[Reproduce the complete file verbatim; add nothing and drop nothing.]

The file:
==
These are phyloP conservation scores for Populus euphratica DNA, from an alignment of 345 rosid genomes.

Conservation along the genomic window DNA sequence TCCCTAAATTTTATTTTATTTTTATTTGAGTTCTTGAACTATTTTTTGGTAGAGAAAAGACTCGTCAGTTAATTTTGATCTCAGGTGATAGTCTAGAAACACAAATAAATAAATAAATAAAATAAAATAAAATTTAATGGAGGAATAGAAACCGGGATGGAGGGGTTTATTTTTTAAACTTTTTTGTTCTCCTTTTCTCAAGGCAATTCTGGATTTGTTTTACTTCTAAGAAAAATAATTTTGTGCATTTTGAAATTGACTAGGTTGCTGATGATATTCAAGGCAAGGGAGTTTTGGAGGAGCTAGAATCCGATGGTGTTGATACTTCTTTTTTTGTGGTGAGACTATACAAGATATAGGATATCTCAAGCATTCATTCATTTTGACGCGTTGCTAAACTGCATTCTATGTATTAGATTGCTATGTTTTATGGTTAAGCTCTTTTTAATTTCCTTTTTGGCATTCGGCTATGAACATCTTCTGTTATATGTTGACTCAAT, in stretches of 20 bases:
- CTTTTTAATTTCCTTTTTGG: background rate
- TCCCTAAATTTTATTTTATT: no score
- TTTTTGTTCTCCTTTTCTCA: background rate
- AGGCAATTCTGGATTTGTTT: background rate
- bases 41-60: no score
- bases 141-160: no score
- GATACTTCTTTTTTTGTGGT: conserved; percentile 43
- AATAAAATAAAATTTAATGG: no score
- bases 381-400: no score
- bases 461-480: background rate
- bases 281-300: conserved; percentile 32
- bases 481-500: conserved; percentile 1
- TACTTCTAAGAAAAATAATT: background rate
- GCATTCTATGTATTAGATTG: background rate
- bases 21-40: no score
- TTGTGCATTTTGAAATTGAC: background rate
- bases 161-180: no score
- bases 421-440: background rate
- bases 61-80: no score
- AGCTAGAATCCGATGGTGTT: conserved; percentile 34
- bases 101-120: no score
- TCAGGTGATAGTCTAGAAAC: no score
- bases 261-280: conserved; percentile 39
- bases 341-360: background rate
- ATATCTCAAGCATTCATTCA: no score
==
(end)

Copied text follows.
These are phyloP conservation scores for Populus euphratica DNA, from an alignment of 345 rosid genomes.

Conservation along the genomic window DNA sequence TCCCTAAATTTTATTTTATTTTTATTTGAGTTCTTGAACTATTTTTTGGTAGAGAAAAGACTCGTCAGTTAATTTTGATCTCAGGTGATAGTCTAGAAACACAAATAAATAAATAAATAAAATAAAATAAAATTTAATGGAGGAATAGAAACCGGGATGGAGGGGTTTATTTTTTAAACTTTTTTGTTCTCCTTTTCTCAAGGCAATTCTGGATTTGTTTTACTTCTAAGAAAAATAATTTTGTGCATTTTGAAATTGACTAGGTTGCTGATGATATTCAAGGCAAGGGAGTTTTGGAGGAGCTAGAATCCGATGGTGTTGATACTTCTTTTTTTGTGGTGAGACTATACAAGATATAGGATATCTCAAGCATTCATTCATTTTGACGCGTTGCTAAACTGCATTCTATGTATTAGATTGCTATGTTTTATGGTTAAGCTCTTTTTAATTTCCTTTTTGGCATTCGGCTATGAACATCTTCTGTTATATGTTGACTCAAT, in stretches of 20 bases:
- CTTTTTAATTTCCTTTTTGG: background rate
- TCCCTAAATTTTATTTTATT: no score
- TTTTTGTTCTCCTTTTCTCA: background rate
- AGGCAATTCTGGATTTGTTT: background rate
- bases 41-60: no score
- bases 141-160: no score
- GATACTTCTTTTTTTGTGGT: conserved; percentile 43
- AATAAAATAAAATTTAATGG: no score
- bases 381-400: no score
- bases 461-480: background rate
- bases 281-300: conserved; percentile 32
- bases 481-500: conserved; percentile 1
- TACTTCTAAGAAAAATAATT: background rate
- GCATTCTATGTATTAGATTG: background rate
- bases 21-40: no score
- TTGTGCATTTTGAAATTGAC: background rate
- bases 161-180: no score
- bases 421-440: background rate
- bases 61-80: no score
- AGCTAGAATCCGATGGTGTT: conserved; percentile 34
- bases 101-120: no score
- TCAGGTGATAGTCTAGAAAC: no score
- bases 261-280: conserved; percentile 39
- bases 341-360: background rate
- ATATCTCAAGCATTCATTCA: no score